When asbestos is detected at a property, removal doesn’t necessarily have to take place. So long as the asbestos-containing materials are not disturbed, people can live and work around it. However, if the property requires any construction, electrical, plumbing or interior design-work (among others), everyone involved must be aware of the asbestos so that steps can be taken to maintain safety.
After asbestos has been discovered, a survey should be carried out, and a report created and maintained; regardless of whether it is housed within a commercial or residential property.
Being aware of the location and condition of asbestos within an area you or your team are working in can make all the difference in keeping everyone safe and healthy. This is particularly important for those working in an industry with increased chances of coming into contact with asbestos-containing materials.
What is an asbestos report?
An asbestos report is a document providing essential information about any asbestos found within a property. The report highlights:
- The location of the asbestos
- How much asbestos is found
- The type of asbestos-containing materials
What is an asbestos report used for?
An asbestos report has multiple uses, the main one being an assurance that everyone working near the substance is fully aware of the situation so that safety precautions can be implemented. Other uses include:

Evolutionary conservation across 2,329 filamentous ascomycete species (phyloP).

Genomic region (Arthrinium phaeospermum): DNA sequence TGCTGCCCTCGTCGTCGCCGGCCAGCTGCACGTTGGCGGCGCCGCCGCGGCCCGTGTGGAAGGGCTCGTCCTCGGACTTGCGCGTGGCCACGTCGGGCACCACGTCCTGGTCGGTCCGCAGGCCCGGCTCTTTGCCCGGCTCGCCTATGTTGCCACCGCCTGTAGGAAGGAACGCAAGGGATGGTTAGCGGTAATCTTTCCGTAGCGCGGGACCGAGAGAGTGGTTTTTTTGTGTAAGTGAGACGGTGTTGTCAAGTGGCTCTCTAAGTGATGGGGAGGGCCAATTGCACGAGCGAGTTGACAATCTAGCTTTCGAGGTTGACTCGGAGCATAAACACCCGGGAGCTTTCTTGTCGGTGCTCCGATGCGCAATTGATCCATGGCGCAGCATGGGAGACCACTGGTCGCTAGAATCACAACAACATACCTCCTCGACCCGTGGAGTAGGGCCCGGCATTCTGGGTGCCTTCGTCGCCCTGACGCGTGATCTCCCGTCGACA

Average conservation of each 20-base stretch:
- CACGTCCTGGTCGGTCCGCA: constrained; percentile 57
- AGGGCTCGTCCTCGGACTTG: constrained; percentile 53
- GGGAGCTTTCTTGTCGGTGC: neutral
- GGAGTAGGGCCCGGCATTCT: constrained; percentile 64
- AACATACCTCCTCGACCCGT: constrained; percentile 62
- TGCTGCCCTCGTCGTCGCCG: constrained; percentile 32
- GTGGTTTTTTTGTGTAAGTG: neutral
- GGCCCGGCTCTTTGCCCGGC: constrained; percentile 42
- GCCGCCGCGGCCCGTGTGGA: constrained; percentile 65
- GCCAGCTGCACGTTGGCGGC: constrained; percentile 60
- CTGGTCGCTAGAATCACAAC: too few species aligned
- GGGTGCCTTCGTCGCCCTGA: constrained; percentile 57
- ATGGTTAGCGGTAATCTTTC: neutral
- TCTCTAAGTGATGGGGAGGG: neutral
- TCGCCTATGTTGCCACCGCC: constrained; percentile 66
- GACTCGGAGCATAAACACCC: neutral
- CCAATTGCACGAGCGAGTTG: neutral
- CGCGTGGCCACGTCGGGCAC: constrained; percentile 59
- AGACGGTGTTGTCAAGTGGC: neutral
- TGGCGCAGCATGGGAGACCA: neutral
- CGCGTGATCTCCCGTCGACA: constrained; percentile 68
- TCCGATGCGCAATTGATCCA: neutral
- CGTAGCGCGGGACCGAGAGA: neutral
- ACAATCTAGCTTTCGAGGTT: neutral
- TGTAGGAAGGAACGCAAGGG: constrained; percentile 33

- Preparation of an asbestos register
- Inclusion of asbestos-related information within a risk assessment and method statement
What should be included in an asbestos report?
Asbestos can be extremely hazardous when disturbed, even lethal in some cases; therefore, surveys should only be carried out by a competent surveyor who can showcase their qualifications and experience. Once the survey has been completed, an asbestos report should be created with details of the findings.
The asbestos report should include:
- Analysis of a sample of the asbestos
- Where the asbestos-containing materials are located
- The type of asbestos found
- The condition of the substance
When is an asbestos report required?
Asbestos surveys, followed up with an asbestos report are required if:
- A property was constructed before the year 2000
- If a building is used for non-domestic purposes
- If construction work is planned on any property
- If a domestic property has public areas (such as hallways in an apartment block).
How long is an asbestos survey valid for?
Guidance from the Control of Asbestos Regulations 2012 advises that an inspection should be carried out every six to twelve months. From this, the asbestos report and any other relevant documentation, including risk assessments, should also be updated.
Asbestos reports and those working around asbestos
Multiple jobs may lead to working around asbestos. Of these, some carry a higher risk of exposure. Roles that carry a higher risk involve construction, electrical and plumbing work. These types of roles are more dangerous because there is an increased risk of disturbing the asbestos, which is when the substance is at its most hazardous.
Asbestos reports are invaluable to those undertaking work within, or near, a property with asbestos-containing materials. This can prevent the substance from being unknowingly disturbed and can be useful in creating a risk assessment for individual projects.
The importance of asbestos awareness
While asbestos reports are beneficial to individuals working at a property, it is only useful to those who have an understanding of what the report findings mean. Therefore, anyone working in a role that may lead to interaction with asbestos should undertake asbestos awareness training, this will ensure that they know what to look out for themselves and how to stay safe.
Similar to asbestos reports, this training is not a one-time event. In fact, the HSE suggests that refresher courses be undertaken to ensure knowledge is maintained.